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This is a simple program. I expected main to run in interpreted mode. But the presence of another object caused it to do nothing. If the QSort were not present, the program would have executed.

Why is main not called when I run this in the REPL?

object MainObject{
  def main(args: Array[String])={
    val unsorted = List(8,3,1,0,4,6,4,6,5)
    print("hello" + unsorted toString)
    //val sorted = QSort(unsorted)
    //sorted foreach println

//this must not be present

object QSort{
  def apply(array: List[Int]):List[Int]={

EDIT: Sorry for causing confusion, I am running the script as scala filename.scala.

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This snippet evaluates fine. What's your error message? – 4e6 Mar 26 '12 at 18:36
In both cases (with/without second object) main will not be evaluated. – om-nom-nom Mar 26 '12 at 18:38
Uh, it evaluates fine, but I expected main to actually execute – aitchnyu Mar 26 '12 at 19:00
@aitchnyu, it will not. You should call main manually. – 4e6 Mar 26 '12 at 19:06
In case you're still wondering how to do that, type in MainObject.main(null) – Luigi Plinge Mar 26 '12 at 21:00
up vote 11 down vote accepted

What's happening

If the parameter to scala is an existing .scala file, it will be compiled in-memory and run. When there is a single top level object a main method will be searched and, if found, executed. If that's not the case the top level statements are wrapped in a synthetic main method which will get executed instead.

This is why removing the top-level QSort objects allows your main method to run.

If you're going to expand this to a full program, I advise to compile and run (use a build tool like sbt) the compiled .class files:

scalac main.scala && scala MainObject

If you're writing a single file script, just drop the main method (and its object) and write the statements you want executed in the outer scope, like:

// qsort.scala
object QSort{
  def apply(array: List[Int]):List[Int]={

val unsorted = List(8,3,1,0,4,6,4,6,5)
print("hello" + unsorted toString)
val sorted = QSort(unsorted)
sorted foreach println

and run with: scala qsort.scala

A little context

The scala command is meant for executing both scala "scripts" (single file programs) and complex java-like programs (with a main object and a bunch of classes in the classpath).

From man scala:

   The  scala  utility  runs  Scala code using a Java runtime environment.
   The Scala code to run is specified in one of three ways:

      1.  With no arguments specified, a Scala shell starts and reads com-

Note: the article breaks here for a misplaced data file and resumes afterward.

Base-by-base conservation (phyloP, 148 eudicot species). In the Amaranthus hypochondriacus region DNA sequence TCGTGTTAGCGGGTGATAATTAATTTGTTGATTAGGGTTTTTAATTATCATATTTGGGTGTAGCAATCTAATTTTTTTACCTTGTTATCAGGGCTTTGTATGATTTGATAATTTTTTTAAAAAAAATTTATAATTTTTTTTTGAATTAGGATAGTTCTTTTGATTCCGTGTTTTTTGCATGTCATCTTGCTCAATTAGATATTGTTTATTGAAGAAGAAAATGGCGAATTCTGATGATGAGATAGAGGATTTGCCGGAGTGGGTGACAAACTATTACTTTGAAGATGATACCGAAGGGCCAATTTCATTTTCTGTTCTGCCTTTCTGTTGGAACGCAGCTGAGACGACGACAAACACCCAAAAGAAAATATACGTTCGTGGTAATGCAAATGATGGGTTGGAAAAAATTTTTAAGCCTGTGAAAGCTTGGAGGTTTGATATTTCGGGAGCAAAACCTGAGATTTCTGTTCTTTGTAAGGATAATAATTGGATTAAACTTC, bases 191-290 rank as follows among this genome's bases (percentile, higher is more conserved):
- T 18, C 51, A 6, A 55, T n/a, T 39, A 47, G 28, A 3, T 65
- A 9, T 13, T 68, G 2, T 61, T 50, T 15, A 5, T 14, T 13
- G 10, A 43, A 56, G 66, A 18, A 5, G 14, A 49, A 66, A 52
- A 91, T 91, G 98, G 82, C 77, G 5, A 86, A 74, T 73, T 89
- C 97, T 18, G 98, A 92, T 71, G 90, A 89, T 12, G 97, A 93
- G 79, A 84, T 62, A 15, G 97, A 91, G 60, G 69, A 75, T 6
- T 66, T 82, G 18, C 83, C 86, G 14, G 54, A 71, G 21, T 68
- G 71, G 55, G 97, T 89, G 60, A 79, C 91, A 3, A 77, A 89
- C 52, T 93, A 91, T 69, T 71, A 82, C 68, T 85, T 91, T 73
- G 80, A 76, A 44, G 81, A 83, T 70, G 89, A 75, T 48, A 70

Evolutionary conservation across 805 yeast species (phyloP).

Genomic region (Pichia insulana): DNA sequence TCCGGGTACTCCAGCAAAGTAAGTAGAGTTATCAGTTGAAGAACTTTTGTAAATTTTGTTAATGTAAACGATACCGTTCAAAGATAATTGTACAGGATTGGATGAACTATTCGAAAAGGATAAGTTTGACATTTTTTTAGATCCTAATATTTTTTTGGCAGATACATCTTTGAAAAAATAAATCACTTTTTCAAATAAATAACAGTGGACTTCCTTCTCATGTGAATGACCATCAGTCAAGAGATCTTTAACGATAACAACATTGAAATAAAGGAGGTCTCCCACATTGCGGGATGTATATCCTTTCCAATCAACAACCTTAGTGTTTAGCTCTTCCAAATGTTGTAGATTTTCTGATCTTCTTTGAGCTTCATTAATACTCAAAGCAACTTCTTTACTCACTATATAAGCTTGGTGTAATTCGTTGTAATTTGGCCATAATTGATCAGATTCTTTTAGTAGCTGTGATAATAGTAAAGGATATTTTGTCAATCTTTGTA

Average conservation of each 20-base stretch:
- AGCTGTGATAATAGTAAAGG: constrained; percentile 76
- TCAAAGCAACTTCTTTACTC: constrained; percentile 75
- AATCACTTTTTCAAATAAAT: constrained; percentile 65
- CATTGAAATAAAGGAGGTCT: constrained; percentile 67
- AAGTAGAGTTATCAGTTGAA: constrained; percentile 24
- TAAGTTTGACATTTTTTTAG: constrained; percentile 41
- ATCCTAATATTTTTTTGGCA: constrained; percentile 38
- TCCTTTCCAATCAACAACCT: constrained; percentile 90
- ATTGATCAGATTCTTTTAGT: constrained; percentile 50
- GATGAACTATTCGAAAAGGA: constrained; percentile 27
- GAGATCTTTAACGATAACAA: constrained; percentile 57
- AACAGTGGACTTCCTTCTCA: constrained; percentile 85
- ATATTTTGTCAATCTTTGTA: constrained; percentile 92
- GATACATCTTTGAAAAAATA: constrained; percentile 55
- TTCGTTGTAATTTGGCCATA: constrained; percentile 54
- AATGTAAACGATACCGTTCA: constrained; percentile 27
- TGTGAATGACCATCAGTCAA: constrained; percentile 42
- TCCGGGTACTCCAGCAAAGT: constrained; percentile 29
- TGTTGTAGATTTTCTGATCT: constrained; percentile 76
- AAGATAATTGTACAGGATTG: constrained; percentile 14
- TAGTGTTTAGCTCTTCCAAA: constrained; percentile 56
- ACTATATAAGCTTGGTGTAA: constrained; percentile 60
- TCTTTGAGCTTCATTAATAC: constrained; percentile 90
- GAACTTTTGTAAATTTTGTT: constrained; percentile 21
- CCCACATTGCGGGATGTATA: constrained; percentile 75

mands interactively.

      2.  With  -howtorun:object  specified, the fully qualified name of a
          top-level Scala object may be specified.  The object should pre-
          viously have been compiled using scalac(1).

      3.  With  -howtorun:script  specified,  a file containing Scala code
          may be specified.

If not explicitly specified, the howtorun mode is guessed from the arguments passed to the script.

When given a fully qualified name of an object, scala will guess -howtorun:object and expect a compiled object with that name on the path.

Otherwise, if the parameter to scala is an existing .scala file, -howtorun:script is guessed and the entry point is selected as described above.

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I'm a little tired, so forgive me for grammar errors / typos. Hope this helps. – Utaal Mar 26 '12 at 22:23
>the strange behaviour you get I wouldn't say that this is a strange behavior. – om-nom-nom Mar 26 '12 at 22:25
@om-nom-nom I'm referring to the fact that by commenting out QSort the main method gets executed. This is kind of unexpected to me. Imagine I have a file with a single object + main method and I come back and add a single statement outside that object: that single-line change, possibily hidden at the end of the file, will completely change what's executed. I'd probably prefer main methods in top level objects in files to never be executed in -howtorun:script mode. – Utaal Mar 26 '12 at 22:41
may be we have different versions of scala and that behavior changed, but in my REPL (2.9) nothing is going to be executed – om-nom-nom Mar 26 '12 at 22:46
@om-nom-nom and, you actually made me realize that it isn't the mode guessing to cause the main method to be executed when there's only one top level declaration (when a .scala file is found -howtorun:script is guessed anyway). Thanks for that. – Utaal Mar 26 '12 at 22:47

Any method of an object module can be run in REPL by explicitly specifying it and giving it the arguments it requires if any. For example:

scala> object MainObject{
     |   def main(args: Array[String])={
     |     val unsorted = List(9,3,1,0,7,5,9,3,11)
     |     print("sorted: " + unsorted.sorted)
     |   }
     |   def fun = println("fun here")
     | }
defined module MainObject

scala> MainObject.main(Array(""))
sorted: List(0, 1, 3, 3, 5, 7, 9, 9, 11)
scala> MainObject.fun
fun here

In some cases this can be useful for quick testing and troubleshooting.

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